Travis Haley has a logical, straight to the point style of instruction. His techniques make sense and they are typically easy to understand. Take a look at his explanation of sight over bore height and how it applies to close quarters shots.
Did you get all that? Let’s expand on this lesson to connect all the dots. To understand point of aim adjustments you need to have a general sense of your rifle’s trajectory (which varies by ammo type) and then need to translate that to adjusting your point of aim over or under the target. Also be advised that most trajectories follow an arc shape.
Here is a typical trajectory chart for the 5.56 – let’s focus on the example Haley uses which is a 50/200 yard zero (that’s right- the 5.56 trajectory crosses pretty much the same vertical plane at 50 yds as it does at 200 yds) for the optic and iron sights- the green line on the chart.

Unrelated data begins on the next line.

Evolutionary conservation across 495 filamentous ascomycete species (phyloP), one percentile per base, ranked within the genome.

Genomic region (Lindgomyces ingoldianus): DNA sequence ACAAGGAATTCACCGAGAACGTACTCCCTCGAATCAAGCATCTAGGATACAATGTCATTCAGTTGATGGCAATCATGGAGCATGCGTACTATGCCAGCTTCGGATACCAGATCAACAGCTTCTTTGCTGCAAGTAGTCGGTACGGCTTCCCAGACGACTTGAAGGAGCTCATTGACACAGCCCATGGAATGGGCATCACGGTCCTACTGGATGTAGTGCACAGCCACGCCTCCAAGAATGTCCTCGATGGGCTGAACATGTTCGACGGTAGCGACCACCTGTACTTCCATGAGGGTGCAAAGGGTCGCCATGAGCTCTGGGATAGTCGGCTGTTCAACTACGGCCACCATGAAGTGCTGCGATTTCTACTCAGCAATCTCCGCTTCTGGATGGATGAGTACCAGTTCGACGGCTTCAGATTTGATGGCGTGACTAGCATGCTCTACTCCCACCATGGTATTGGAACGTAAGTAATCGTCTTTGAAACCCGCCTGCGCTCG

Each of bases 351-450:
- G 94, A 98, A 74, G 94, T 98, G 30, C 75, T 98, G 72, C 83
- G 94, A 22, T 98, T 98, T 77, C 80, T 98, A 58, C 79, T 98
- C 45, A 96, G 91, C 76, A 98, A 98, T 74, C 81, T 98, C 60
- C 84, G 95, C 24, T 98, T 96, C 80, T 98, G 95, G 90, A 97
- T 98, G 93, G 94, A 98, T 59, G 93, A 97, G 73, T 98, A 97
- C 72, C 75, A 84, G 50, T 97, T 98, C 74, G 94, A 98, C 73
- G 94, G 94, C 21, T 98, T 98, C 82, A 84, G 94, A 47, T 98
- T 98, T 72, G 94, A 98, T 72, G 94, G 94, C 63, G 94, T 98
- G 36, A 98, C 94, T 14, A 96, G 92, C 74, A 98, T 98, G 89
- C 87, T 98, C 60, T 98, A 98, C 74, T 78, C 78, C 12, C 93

See how every trajectory stats lower than your sight plane (0 inches)? That’s because of the sight over bore height. So no matter what distance you are zeroed at close range shots require a point of aim that is higher than the target. This doesn’t change – always adjust the point of aim from the top of the rifle. The reason the other shots went left or right is because that’s the direction the rifle was turned.
For 7 yards or less you can see that 2.5 inches is about right for the 50 yard zero. Travis takes it from a different direction – since a 50/200 zero is a widely accepted standard, iron sights and optics tend to use the same sight plane. Therefore, measuring your sight over bore height should tell you how much holdover you need to use when adjusting your point of aim. Box this method in to close quarter distances and you can bank on it.